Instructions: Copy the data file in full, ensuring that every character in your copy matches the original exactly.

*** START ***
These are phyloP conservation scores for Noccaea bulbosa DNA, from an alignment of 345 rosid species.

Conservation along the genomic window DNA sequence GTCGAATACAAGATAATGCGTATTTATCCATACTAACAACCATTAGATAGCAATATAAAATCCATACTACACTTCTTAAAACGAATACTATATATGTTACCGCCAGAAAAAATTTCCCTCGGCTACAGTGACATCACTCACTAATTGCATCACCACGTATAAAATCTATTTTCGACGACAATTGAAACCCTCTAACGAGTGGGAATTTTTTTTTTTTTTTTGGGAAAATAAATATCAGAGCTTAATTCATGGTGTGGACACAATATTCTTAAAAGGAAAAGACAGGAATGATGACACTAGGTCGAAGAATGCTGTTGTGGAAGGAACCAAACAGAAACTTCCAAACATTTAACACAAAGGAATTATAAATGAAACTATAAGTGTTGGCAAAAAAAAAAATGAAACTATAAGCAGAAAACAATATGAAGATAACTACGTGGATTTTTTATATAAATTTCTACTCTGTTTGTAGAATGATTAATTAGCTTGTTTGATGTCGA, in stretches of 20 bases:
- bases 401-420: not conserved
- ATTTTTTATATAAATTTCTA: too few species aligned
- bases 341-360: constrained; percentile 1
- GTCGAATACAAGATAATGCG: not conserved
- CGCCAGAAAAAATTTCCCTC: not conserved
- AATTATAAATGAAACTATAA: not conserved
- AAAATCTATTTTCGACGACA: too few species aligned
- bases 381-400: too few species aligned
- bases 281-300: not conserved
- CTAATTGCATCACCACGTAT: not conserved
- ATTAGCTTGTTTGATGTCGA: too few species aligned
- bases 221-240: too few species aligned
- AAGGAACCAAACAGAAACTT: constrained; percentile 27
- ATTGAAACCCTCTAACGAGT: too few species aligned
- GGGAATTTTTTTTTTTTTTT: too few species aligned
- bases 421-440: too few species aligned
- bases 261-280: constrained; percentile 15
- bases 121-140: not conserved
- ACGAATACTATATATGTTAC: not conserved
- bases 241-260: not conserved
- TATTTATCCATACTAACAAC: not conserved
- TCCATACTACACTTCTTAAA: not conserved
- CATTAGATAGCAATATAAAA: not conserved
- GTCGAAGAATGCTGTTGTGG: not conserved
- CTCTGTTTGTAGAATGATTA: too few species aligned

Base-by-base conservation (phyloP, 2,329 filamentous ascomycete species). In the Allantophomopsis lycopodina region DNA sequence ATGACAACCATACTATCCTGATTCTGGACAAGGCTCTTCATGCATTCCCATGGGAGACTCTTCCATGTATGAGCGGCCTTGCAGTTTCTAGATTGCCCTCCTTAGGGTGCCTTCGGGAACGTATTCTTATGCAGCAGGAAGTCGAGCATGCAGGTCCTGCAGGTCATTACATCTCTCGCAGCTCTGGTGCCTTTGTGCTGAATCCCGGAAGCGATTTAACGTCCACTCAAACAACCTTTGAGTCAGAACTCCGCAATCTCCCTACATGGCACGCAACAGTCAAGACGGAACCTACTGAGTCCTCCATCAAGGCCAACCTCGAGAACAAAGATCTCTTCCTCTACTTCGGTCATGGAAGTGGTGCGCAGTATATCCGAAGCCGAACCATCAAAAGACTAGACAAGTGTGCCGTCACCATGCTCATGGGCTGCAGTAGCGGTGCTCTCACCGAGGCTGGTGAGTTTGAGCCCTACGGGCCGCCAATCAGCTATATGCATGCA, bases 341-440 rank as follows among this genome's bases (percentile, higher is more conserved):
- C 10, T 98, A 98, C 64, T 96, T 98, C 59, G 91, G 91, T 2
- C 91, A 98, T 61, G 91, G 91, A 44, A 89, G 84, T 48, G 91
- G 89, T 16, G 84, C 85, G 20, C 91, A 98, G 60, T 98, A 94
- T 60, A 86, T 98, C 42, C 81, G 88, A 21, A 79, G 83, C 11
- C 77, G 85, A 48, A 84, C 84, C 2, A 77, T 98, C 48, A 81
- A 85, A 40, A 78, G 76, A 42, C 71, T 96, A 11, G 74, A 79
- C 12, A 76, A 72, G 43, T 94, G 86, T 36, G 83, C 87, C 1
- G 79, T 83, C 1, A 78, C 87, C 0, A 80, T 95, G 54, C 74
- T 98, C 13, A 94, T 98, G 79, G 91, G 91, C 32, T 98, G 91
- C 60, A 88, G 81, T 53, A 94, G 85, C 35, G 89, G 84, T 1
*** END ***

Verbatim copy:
These are phyloP conservation scores for Noccaea bulbosa DNA, from an alignment of 345 rosid species.

Conservation along the genomic window DNA sequence GTCGAATACAAGATAATGCGTATTTATCCATACTAACAACCATTAGATAGCAATATAAAATCCATACTACACTTCTTAAAACGAATACTATATATGTTACCGCCAGAAAAAATTTCCCTCGGCTACAGTGACATCACTCACTAATTGCATCACCACGTATAAAATCTATTTTCGACGACAATTGAAACCCTCTAACGAGTGGGAATTTTTTTTTTTTTTTTGGGAAAATAAATATCAGAGCTTAATTCATGGTGTGGACACAATATTCTTAAAAGGAAAAGACAGGAATGATGACACTAGGTCGAAGAATGCTGTTGTGGAAGGAACCAAACAGAAACTTCCAAACATTTAACACAAAGGAATTATAAATGAAACTATAAGTGTTGGCAAAAAAAAAAATGAAACTATAAGCAGAAAACAATATGAAGATAACTACGTGGATTTTTTATATAAATTTCTACTCTGTTTGTAGAATGATTAATTAGCTTGTTTGATGTCGA, in stretches of 20 bases:
- bases 401-420: not conserved
- ATTTTTTATATAAATTTCTA: too few species aligned
- bases 341-360: constrained; percentile 1
- GTCGAATACAAGATAATGCG: not conserved
- CGCCAGAAAAAATTTCCCTC: not conserved
- AATTATAAATGAAACTATAA: not conserved
- AAAATCTATTTTCGACGACA: too few species aligned
- bases 381-400: too few species aligned
- bases 281-300: not conserved
- CTAATTGCATCACCACGTAT: not conserved
- ATTAGCTTGTTTGATGTCGA: too few species aligned
- bases 221-240: too few species aligned
- AAGGAACCAAACAGAAACTT: constrained; percentile 27
- ATTGAAACCCTCTAACGAGT: too few species aligned
- GGGAATTTTTTTTTTTTTTT: too few species aligned
- bases 421-440: too few species aligned
- bases 261-280: constrained; percentile 15
- bases 121-140: not conserved
- ACGAATACTATATATGTTAC: not conserved
- bases 241-260: not conserved
- TATTTATCCATACTAACAAC: not conserved
- TCCATACTACACTTCTTAAA: not conserved
- CATTAGATAGCAATATAAAA: not conserved
- GTCGAAGAATGCTGTTGTGG: not conserved
- CTCTGTTTGTAGAATGATTA: too few species aligned

Base-by-base conservation (phyloP, 2,329 filamentous ascomycete species). In the Allantophomopsis lycopodina region DNA sequence ATGACAACCATACTATCCTGATTCTGGACAAGGCTCTTCATGCATTCCCATGGGAGACTCTTCCATGTATGAGCGGCCTTGCAGTTTCTAGATTGCCCTCCTTAGGGTGCCTTCGGGAACGTATTCTTATGCAGCAGGAAGTCGAGCATGCAGGTCCTGCAGGTCATTACATCTCTCGCAGCTCTGGTGCCTTTGTGCTGAATCCCGGAAGCGATTTAACGTCCACTCAAACAACCTTTGAGTCAGAACTCCGCAATCTCCCTACATGGCACGCAACAGTCAAGACGGAACCTACTGAGTCCTCCATCAAGGCCAACCTCGAGAACAAAGATCTCTTCCTCTACTTCGGTCATGGAAGTGGTGCGCAGTATATCCGAAGCCGAACCATCAAAAGACTAGACAAGTGTGCCGTCACCATGCTCATGGGCTGCAGTAGCGGTGCTCTCACCGAGGCTGGTGAGTTTGAGCCCTACGGGCCGCCAATCAGCTATATGCATGCA, bases 341-440 rank as follows among this genome's bases (percentile, higher is more conserved):
- C 10, T 98, A 98, C 64, T 96, T 98, C 59, G 91, G 91, T 2
- C 91, A 98, T 61, G 91, G 91, A 44, A 89, G 84, T 48, G 91
- G 89, T 16, G 84, C 85, G 20, C 91, A 98, G 60, T 98, A 94
- T 60, A 86, T 98, C 42, C 81, G 88, A 21, A 79, G 83, C 11
- C 77, G 85, A 48, A 84, C 84, C 2, A 77, T 98, C 48, A 81
- A 85, A 40, A 78, G 76, A 42, C 71, T 96, A 11, G 74, A 79
- C 12, A 76, A 72, G 43, T 94, G 86, T 36, G 83, C 87, C 1
- G 79, T 83, C 1, A 78, C 87, C 0, A 80, T 95, G 54, C 74
- T 98, C 13, A 94, T 98, G 79, G 91, G 91, C 32, T 98, G 91
- C 60, A 88, G 81, T 53, A 94, G 85, C 35, G 89, G 84, T 1